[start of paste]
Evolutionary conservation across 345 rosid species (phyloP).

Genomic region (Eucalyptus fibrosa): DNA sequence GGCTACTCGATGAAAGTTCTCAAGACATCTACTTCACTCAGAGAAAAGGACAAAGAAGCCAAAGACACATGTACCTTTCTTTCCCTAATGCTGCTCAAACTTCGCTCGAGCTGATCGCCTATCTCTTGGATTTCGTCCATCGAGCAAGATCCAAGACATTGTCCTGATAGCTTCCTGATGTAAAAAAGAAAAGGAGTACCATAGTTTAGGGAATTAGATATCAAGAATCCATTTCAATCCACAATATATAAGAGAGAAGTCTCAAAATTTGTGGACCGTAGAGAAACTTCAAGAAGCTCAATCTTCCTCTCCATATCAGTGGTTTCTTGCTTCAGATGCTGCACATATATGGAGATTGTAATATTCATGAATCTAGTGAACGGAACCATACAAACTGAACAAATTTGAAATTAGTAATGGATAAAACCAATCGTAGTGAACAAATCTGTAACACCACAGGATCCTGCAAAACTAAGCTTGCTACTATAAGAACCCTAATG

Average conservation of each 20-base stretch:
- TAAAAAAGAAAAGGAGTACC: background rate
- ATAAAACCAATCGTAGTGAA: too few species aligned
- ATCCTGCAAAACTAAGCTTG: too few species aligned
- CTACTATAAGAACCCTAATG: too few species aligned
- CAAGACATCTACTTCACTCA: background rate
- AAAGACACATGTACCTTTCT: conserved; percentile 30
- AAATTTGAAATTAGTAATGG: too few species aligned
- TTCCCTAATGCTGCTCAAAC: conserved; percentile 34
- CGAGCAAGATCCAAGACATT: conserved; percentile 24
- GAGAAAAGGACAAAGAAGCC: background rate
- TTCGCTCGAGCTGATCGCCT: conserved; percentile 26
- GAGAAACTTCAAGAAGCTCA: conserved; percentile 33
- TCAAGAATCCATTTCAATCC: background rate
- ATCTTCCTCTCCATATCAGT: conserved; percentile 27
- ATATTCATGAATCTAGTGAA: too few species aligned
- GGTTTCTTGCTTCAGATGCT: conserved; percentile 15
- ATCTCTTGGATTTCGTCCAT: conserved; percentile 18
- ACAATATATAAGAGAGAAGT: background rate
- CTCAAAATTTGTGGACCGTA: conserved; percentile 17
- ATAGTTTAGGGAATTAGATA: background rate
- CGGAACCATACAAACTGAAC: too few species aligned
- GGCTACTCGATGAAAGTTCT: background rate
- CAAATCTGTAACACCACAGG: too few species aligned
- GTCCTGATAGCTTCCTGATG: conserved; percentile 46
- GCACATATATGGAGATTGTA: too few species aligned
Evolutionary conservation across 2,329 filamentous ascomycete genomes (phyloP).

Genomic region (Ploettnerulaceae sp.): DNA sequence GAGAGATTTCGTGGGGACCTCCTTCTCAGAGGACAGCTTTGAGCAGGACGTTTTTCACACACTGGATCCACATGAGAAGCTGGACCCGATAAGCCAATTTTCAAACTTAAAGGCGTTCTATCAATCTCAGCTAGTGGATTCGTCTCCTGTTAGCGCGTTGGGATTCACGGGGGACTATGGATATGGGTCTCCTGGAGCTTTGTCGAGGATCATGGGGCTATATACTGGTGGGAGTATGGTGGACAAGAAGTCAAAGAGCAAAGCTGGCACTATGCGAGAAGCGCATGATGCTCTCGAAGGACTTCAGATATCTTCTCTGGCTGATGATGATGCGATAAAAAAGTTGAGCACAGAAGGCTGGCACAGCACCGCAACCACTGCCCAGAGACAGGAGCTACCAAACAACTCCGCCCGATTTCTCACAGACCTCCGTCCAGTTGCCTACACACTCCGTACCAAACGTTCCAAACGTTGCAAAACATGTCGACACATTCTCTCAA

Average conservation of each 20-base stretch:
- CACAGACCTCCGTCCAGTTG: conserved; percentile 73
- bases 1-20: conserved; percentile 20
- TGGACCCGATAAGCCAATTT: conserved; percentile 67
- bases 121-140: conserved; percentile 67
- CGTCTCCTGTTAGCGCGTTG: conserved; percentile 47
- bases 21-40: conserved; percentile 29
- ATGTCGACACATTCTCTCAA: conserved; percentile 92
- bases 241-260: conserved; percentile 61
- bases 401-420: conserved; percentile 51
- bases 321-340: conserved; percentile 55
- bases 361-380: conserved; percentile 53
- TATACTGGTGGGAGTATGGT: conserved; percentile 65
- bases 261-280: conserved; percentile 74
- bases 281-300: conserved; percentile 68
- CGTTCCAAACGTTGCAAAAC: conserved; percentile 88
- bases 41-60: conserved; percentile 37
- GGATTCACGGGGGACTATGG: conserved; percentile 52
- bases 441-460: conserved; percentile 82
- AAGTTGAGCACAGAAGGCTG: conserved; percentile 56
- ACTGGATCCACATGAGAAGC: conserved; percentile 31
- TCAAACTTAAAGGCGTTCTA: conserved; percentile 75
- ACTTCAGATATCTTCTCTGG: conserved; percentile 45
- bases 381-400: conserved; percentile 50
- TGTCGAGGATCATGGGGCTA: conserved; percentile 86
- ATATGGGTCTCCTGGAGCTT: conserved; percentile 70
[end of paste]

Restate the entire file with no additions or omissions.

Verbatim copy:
Evolutionary conservation across 345 rosid species (phyloP).

Genomic region (Eucalyptus fibrosa): DNA sequence GGCTACTCGATGAAAGTTCTCAAGACATCTACTTCACTCAGAGAAAAGGACAAAGAAGCCAAAGACACATGTACCTTTCTTTCCCTAATGCTGCTCAAACTTCGCTCGAGCTGATCGCCTATCTCTTGGATTTCGTCCATCGAGCAAGATCCAAGACATTGTCCTGATAGCTTCCTGATGTAAAAAAGAAAAGGAGTACCATAGTTTAGGGAATTAGATATCAAGAATCCATTTCAATCCACAATATATAAGAGAGAAGTCTCAAAATTTGTGGACCGTAGAGAAACTTCAAGAAGCTCAATCTTCCTCTCCATATCAGTGGTTTCTTGCTTCAGATGCTGCACATATATGGAGATTGTAATATTCATGAATCTAGTGAACGGAACCATACAAACTGAACAAATTTGAAATTAGTAATGGATAAAACCAATCGTAGTGAACAAATCTGTAACACCACAGGATCCTGCAAAACTAAGCTTGCTACTATAAGAACCCTAATG

Average conservation of each 20-base stretch:
- TAAAAAAGAAAAGGAGTACC: background rate
- ATAAAACCAATCGTAGTGAA: too few species aligned
- ATCCTGCAAAACTAAGCTTG: too few species aligned
- CTACTATAAGAACCCTAATG: too few species aligned
- CAAGACATCTACTTCACTCA: background rate
- AAAGACACATGTACCTTTCT: conserved; percentile 30
- AAATTTGAAATTAGTAATGG: too few species aligned
- TTCCCTAATGCTGCTCAAAC: conserved; percentile 34
- CGAGCAAGATCCAAGACATT: conserved; percentile 24
- GAGAAAAGGACAAAGAAGCC: background rate
- TTCGCTCGAGCTGATCGCCT: conserved; percentile 26
- GAGAAACTTCAAGAAGCTCA: conserved; percentile 33
- TCAAGAATCCATTTCAATCC: background rate
- ATCTTCCTCTCCATATCAGT: conserved; percentile 27
- ATATTCATGAATCTAGTGAA: too few species aligned
- GGTTTCTTGCTTCAGATGCT: conserved; percentile 15
- ATCTCTTGGATTTCGTCCAT: conserved; percentile 18
- ACAATATATAAGAGAGAAGT: background rate
- CTCAAAATTTGTGGACCGTA: conserved; percentile 17
- ATAGTTTAGGGAATTAGATA: background rate
- CGGAACCATACAAACTGAAC: too few species aligned
- GGCTACTCGATGAAAGTTCT: background rate
- CAAATCTGTAACACCACAGG: too few species aligned
- GTCCTGATAGCTTCCTGATG: conserved; percentile 46
- GCACATATATGGAGATTGTA: too few species aligned
Evolutionary conservation across 2,329 filamentous ascomycete genomes (phyloP).

Genomic region (Ploettnerulaceae sp.): DNA sequence GAGAGATTTCGTGGGGACCTCCTTCTCAGAGGACAGCTTTGAGCAGGACGTTTTTCACACACTGGATCCACATGAGAAGCTGGACCCGATAAGCCAATTTTCAAACTTAAAGGCGTTCTATCAATCTCAGCTAGTGGATTCGTCTCCTGTTAGCGCGTTGGGATTCACGGGGGACTATGGATATGGGTCTCCTGGAGCTTTGTCGAGGATCATGGGGCTATATACTGGTGGGAGTATGGTGGACAAGAAGTCAAAGAGCAAAGCTGGCACTATGCGAGAAGCGCATGATGCTCTCGAAGGACTTCAGATATCTTCTCTGGCTGATGATGATGCGATAAAAAAGTTGAGCACAGAAGGCTGGCACAGCACCGCAACCACTGCCCAGAGACAGGAGCTACCAAACAACTCCGCCCGATTTCTCACAGACCTCCGTCCAGTTGCCTACACACTCCGTACCAAACGTTCCAAACGTTGCAAAACATGTCGACACATTCTCTCAA

Average conservation of each 20-base stretch:
- CACAGACCTCCGTCCAGTTG: conserved; percentile 73
- bases 1-20: conserved; percentile 20
- TGGACCCGATAAGCCAATTT: conserved; percentile 67
- bases 121-140: conserved; percentile 67
- CGTCTCCTGTTAGCGCGTTG: conserved; percentile 47
- bases 21-40: conserved; percentile 29
- ATGTCGACACATTCTCTCAA: conserved; percentile 92
- bases 241-260: conserved; percentile 61
- bases 401-420: conserved; percentile 51
- bases 321-340: conserved; percentile 55
- bases 361-380: conserved; percentile 53
- TATACTGGTGGGAGTATGGT: conserved; percentile 65
- bases 261-280: conserved; percentile 74
- bases 281-300: conserved; percentile 68
- CGTTCCAAACGTTGCAAAAC: conserved; percentile 88
- bases 41-60: conserved; percentile 37
- GGATTCACGGGGGACTATGG: conserved; percentile 52
- bases 441-460: conserved; percentile 82
- AAGTTGAGCACAGAAGGCTG: conserved; percentile 56
- ACTGGATCCACATGAGAAGC: conserved; percentile 31
- TCAAACTTAAAGGCGTTCTA: conserved; percentile 75
- ACTTCAGATATCTTCTCTGG: conserved; percentile 45
- bases 381-400: conserved; percentile 50
- TGTCGAGGATCATGGGGCTA: conserved; percentile 86
- ATATGGGTCTCCTGGAGCTT: conserved; percentile 70